The Incredible Shrinking Data Center

Some IT managers say smaller is better, as they see lower real-estate and energy costs.

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IT managers also need to pay attention to ongoing hardware density advancements, Sams adds. Using denser hardware, IT managers can shrink facility footprints and costs while keeping pace with rising workload demands.

"Technology is getting a lot smaller, [which] means you can jam a lot more of it into a smaller space," he says. "A data center may find itself doing three times the computing for two times the energy."

Phil County, director of IT services at Victoria University in Melbourne, Australia, is another manager looking to benefit from a compact data center. County is overseeing construction of a data center complex that will be large enough to meet the university's extensive computing and networking needs yet small enough to generate savings in hardware, energy usage, real estate and other areas.

"Our objective is to have the data center as small as possible," he says. "Rather than having one of those big football-field-sized data centers that used to be around in the old days -- and still are in many places -- we're creating a new kind of data center."

Victoria University operates 11 campuses and other sites in the greater Melbourne area, educating more than 45,000 students. The university views the new data center complex, located in two separate sites in the towns of Sunshine and Footscray, as critical to supplying educational services to its students and supporting administrative functions.

"We wanted to ensure that we plan for future growth, so we acquired a design and a solution that could meet our data center needs for at least the next 10 years -- including increased power, cooling, space and floor load capacity," County says.

Although it will be operating the new data center in two locations, the university is creating a single logical facility that will offer redundancy and flexibility. The Sunshine facility will occupy 325 square feet, and the Footscray site will cover 650 square feet.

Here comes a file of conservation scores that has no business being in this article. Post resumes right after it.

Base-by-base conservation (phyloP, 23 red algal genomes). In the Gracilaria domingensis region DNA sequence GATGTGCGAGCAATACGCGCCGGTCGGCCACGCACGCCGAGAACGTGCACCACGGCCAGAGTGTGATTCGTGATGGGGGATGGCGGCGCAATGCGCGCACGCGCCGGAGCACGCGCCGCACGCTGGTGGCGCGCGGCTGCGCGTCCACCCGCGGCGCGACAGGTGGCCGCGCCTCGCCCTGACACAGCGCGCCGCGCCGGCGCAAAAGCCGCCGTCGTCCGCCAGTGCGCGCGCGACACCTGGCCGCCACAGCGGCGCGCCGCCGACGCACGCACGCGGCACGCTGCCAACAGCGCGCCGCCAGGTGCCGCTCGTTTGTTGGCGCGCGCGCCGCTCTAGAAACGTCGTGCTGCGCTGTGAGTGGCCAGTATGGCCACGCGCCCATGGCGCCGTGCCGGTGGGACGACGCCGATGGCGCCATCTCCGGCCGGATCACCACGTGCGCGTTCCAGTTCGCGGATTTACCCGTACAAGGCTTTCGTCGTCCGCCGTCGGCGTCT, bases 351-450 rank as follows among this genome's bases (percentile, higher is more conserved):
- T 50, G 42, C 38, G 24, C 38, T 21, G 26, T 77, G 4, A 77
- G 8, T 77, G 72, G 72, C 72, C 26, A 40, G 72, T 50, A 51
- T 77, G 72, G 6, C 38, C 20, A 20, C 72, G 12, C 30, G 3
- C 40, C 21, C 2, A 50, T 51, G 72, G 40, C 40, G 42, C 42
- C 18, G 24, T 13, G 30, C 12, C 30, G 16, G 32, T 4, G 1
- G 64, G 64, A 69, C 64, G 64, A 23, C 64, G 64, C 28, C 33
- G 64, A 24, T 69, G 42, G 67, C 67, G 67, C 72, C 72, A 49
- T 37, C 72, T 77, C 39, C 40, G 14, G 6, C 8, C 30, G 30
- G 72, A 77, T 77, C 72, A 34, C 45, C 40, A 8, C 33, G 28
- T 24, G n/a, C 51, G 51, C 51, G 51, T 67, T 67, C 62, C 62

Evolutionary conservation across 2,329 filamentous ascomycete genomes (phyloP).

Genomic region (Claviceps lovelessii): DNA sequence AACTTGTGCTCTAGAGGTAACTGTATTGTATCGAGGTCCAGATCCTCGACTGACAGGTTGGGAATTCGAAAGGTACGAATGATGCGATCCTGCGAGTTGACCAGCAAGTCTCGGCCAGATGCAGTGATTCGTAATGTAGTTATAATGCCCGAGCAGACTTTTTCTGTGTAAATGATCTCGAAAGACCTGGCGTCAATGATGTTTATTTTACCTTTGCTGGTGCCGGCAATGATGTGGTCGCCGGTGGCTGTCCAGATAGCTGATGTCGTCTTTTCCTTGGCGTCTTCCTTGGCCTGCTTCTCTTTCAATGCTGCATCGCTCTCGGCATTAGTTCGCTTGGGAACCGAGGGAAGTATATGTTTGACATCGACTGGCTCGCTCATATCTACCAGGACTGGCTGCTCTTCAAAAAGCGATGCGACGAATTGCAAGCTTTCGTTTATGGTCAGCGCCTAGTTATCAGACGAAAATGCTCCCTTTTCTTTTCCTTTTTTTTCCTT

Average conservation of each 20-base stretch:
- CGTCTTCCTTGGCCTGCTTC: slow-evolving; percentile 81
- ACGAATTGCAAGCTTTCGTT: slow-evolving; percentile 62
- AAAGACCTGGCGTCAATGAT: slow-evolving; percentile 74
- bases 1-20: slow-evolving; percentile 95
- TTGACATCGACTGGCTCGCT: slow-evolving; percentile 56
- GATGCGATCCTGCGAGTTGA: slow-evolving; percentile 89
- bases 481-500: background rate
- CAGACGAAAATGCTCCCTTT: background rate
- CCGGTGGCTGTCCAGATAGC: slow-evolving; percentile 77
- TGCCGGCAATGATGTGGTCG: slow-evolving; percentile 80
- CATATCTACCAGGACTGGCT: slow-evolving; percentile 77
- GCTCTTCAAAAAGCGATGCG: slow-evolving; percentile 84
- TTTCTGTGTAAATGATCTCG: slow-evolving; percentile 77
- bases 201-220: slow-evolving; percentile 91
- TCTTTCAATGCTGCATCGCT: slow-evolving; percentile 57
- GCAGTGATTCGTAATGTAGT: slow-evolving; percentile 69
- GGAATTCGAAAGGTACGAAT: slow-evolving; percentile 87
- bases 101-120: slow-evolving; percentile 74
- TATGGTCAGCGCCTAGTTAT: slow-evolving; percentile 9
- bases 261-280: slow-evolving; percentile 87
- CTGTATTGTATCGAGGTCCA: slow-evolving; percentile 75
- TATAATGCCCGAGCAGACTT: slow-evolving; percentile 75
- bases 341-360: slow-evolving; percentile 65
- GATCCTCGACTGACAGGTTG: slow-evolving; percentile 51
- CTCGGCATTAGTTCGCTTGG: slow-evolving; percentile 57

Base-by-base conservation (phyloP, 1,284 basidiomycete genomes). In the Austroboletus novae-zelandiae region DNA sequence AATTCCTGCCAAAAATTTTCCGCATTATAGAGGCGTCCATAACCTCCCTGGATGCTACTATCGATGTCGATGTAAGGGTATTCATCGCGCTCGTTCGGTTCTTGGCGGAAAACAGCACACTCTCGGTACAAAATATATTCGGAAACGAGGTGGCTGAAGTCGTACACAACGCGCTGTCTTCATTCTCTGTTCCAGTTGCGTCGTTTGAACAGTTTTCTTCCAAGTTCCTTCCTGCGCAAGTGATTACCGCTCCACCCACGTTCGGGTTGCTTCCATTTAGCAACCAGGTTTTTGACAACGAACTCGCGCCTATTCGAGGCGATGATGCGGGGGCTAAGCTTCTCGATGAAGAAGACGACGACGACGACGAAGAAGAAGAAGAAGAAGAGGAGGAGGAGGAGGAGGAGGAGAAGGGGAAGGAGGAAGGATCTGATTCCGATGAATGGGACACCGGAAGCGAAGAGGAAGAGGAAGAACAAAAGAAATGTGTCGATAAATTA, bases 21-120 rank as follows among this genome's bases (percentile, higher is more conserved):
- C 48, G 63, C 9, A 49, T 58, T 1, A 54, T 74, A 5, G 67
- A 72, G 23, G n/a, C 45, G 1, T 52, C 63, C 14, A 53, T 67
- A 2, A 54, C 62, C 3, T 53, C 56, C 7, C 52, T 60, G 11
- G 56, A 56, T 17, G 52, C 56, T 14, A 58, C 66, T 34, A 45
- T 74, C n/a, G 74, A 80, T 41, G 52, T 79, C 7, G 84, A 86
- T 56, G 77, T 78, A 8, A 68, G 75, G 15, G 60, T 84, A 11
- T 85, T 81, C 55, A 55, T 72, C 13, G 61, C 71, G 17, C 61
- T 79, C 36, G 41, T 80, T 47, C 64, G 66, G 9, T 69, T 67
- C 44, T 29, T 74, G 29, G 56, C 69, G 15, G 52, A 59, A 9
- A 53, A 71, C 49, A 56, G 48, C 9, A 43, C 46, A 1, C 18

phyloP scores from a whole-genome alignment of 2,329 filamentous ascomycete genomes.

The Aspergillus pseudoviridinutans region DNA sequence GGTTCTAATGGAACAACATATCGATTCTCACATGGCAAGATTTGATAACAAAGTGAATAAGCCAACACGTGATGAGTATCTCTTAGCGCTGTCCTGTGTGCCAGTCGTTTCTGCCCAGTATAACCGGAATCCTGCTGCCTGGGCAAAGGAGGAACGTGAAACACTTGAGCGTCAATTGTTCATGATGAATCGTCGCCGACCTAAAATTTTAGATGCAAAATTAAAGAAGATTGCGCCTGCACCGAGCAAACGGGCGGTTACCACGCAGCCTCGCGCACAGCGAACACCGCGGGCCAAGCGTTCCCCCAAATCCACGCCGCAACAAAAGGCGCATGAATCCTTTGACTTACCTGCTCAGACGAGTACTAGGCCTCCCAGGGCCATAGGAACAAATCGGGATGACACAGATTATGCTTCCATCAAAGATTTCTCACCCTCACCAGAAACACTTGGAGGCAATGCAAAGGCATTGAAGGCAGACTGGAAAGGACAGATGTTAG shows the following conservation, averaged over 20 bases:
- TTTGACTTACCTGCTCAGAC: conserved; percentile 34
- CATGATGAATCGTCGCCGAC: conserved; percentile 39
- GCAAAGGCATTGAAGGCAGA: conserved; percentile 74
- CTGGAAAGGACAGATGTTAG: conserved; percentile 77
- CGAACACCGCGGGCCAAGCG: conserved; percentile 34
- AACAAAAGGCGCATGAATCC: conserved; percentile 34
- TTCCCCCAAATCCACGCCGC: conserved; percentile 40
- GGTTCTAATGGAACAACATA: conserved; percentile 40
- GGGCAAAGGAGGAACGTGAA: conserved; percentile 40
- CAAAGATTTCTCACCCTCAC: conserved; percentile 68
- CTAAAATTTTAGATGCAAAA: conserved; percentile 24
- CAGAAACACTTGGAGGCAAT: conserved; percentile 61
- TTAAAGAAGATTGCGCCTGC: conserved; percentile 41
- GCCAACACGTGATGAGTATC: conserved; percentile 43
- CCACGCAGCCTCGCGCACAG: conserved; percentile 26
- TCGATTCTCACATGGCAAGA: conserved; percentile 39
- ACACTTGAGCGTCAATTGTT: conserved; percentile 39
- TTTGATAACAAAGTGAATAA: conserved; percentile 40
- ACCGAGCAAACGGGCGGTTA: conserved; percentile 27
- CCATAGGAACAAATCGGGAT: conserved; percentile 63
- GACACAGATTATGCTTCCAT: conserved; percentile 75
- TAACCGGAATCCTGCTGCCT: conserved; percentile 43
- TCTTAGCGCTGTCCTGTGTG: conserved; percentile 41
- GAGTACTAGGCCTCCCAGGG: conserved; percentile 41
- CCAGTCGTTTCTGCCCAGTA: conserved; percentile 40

Virtualization, high-density racks and a modular design will enable the university to minimize energy demands. The data center also will use in-row cooling, targeted at the heat load source, and it will take advantage of Melbourne's chilly winter climate for free cooling.

Traditional cooling systems rely on electricity to drive compressors to reject heat and produce cold air, County says. The Victoria University cooling system has that capability, but it also will use ambient air within certain temperature ranges to reject heat and provide cooling.

"At [15 degrees Celsius] this process begins to work, providing free cooling, and at below 5 C the ambient air temperature does all of the work of the compressors, thus saving clients the use of the compressors to provide the cold air," County says. "The system is set up to ensure that these processes work without requiring human intervention -- so whenever the ambient temperature reaches the threshold, the system kicks in."

County says the data center is expected to use 45% less power than one with a conventional design, potentially saving more than 300,000 kilowatts of energy per year.

As the new data center takes shape, it's bringing together servers and other equipment previously scattered across Melbourne in various university buildings. "We've already centralized over 350 machines and reduced the number of boxes to about 240," County says.

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